KZN Oils wins fuel supply contract from Transnet

Apr 27, 2003 02:00 AM

Durban businessman Rajen Reddy was all smiles after landing the biggest contract of his life. Reddy's KZN Oils was one of seven empowerment companies awarded a R 2.4-bn contract for the supply of 318 mm litres of fuel a year to Transnet.
KZN Oils received the third-biggest chunk of the contract, worth about R 780-mm. The parastatal, the largest consumer of petroleum products in the country, awarded the contracts for the next three years.

Other empowerment companies to benefit from the deal included Exel Petroleum, BP South Africa, Caltex Oil, Total/Calulo Investments, Shell/Tepco and Engen/Afric Oil. "We are naturally thrilled as KZN Oils is the only privately-owned company sitting alongside the giants of the industry," said Reddy.
Engen -- of which 20 % is owned by Worldwide African Investment Holdings, which in turn has a 55 % stake in Afric Oil -- was the biggest winner with an allocation of 79.7 mm litres of fuel a year. Second was Exel with 72.5 mm litres while KZN Oils was allocated 62.5 mm litres. The oil industry is spread over the retail, commercial and refining sectors.

Reddy entered the commercial sector in 1998 and KZN Oils soon became the first private company in South Africa to supply marine fuel to the port of Durban. Reddy's links to the fuel industry run deep.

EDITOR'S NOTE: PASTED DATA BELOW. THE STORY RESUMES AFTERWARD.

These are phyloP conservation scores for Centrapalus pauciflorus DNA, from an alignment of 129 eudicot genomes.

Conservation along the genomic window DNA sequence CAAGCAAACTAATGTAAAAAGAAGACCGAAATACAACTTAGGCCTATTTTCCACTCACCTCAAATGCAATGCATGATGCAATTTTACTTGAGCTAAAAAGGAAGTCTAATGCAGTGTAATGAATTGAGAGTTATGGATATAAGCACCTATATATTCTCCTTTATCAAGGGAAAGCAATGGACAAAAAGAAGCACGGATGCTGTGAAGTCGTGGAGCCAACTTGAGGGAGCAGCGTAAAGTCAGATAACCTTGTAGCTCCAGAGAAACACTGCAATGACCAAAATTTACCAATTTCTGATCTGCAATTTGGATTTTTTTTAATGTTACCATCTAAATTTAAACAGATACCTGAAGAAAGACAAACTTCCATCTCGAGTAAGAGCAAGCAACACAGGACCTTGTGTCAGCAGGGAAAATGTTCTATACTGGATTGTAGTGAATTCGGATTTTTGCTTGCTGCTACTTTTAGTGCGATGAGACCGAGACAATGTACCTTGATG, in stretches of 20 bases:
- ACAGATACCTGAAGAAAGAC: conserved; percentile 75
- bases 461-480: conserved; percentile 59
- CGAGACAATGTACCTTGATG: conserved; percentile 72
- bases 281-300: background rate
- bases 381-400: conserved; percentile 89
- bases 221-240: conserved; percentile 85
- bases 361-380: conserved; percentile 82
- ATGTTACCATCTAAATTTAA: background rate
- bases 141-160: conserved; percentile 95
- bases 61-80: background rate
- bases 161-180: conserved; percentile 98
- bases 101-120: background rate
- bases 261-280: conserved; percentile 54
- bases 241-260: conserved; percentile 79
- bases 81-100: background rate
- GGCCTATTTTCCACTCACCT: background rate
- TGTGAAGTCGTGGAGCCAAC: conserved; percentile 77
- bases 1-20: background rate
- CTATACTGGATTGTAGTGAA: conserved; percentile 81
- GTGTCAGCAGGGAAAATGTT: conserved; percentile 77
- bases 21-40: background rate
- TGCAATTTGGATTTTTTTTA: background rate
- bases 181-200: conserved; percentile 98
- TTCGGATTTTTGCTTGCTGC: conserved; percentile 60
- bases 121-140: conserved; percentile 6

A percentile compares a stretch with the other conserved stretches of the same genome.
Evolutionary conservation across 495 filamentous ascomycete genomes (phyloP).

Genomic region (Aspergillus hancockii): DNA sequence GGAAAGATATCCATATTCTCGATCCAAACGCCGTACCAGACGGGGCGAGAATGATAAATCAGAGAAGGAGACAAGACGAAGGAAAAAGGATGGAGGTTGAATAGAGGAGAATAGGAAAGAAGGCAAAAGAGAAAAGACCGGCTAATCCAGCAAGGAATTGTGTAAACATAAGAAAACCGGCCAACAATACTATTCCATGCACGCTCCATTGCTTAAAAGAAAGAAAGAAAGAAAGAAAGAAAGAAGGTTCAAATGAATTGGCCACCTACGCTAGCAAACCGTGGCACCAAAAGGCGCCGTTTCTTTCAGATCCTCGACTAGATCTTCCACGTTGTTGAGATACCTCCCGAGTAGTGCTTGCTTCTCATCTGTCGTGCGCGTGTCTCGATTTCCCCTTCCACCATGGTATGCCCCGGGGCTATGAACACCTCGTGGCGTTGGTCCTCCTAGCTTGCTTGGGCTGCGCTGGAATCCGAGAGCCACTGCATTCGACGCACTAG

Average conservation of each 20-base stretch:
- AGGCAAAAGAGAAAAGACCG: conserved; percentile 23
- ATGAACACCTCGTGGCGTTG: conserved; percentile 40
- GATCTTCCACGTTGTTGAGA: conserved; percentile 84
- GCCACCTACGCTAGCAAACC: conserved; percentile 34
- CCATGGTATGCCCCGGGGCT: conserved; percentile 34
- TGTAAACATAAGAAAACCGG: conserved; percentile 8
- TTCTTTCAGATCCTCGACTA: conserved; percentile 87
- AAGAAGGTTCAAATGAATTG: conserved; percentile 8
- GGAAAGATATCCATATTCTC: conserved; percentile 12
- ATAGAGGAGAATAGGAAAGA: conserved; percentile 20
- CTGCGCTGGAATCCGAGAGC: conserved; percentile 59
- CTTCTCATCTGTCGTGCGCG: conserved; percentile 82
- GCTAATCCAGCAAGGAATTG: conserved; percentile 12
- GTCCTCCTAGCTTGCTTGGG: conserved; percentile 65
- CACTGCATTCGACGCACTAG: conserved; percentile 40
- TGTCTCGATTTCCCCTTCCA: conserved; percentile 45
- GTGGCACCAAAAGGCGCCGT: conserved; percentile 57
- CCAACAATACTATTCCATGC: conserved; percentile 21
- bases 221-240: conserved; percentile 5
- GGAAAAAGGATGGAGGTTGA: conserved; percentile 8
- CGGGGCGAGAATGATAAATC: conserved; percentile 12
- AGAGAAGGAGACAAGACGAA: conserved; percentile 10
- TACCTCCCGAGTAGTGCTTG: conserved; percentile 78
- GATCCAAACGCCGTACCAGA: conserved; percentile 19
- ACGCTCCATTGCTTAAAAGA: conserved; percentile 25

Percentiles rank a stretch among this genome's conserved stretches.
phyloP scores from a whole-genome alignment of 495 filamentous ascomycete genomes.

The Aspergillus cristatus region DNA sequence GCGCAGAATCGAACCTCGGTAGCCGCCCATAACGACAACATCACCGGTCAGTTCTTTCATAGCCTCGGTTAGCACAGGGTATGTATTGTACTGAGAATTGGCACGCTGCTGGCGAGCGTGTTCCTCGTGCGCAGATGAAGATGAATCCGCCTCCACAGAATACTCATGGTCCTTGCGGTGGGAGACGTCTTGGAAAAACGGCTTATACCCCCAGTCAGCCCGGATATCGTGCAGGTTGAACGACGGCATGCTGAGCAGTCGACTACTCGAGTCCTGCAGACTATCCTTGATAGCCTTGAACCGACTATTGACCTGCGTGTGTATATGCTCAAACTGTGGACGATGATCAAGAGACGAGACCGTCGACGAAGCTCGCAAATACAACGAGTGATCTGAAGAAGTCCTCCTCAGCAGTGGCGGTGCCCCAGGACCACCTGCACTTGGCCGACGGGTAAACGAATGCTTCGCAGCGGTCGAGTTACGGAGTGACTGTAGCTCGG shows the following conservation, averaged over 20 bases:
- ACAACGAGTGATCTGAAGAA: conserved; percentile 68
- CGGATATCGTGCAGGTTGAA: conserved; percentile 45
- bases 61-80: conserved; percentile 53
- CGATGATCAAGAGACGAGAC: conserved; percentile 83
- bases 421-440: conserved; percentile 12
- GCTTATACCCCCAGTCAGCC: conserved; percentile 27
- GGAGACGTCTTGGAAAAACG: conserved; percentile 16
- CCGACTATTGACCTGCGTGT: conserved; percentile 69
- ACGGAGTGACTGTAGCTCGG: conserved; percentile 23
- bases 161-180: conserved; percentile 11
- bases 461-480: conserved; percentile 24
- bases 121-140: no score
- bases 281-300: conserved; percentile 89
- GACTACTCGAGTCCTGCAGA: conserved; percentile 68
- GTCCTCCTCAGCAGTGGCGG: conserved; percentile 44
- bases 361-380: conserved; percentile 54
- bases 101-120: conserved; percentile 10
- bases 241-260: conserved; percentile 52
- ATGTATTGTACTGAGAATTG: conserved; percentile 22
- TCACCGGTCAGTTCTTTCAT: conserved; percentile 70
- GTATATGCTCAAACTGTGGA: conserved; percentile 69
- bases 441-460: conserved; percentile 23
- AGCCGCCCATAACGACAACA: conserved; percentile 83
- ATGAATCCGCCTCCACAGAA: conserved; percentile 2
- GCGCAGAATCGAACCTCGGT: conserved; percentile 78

His grandfather, S.V. Reddy, ran a wood and coal business in the 1940s and 1950s. After completing matric, Reddy started off as a labourer at a construction company. He soon started his own company before buying a petrol station. It was at his filling station that he cut his teeth and "discovered the opportunities that lay ahead in the energy sector in the late 1990s".

KZN Oils began by supplying lubricant oil to the port of Durban. Today the company is a major player servicing over 300 clients. Turnover for last year stood at around R 220-mm.
Transnet's CEO, Mafika Mkwanazi, said the billion-rand deal was a sign of the parastatal's efforts to turn small and medium oil enterprises into "mainstreamplayers". "We are now expecting more changes in the industry after these grants. Some companies that did not transform enough got allocated less in terms of volume," Mkwanazi said.

Source: Sunday Times
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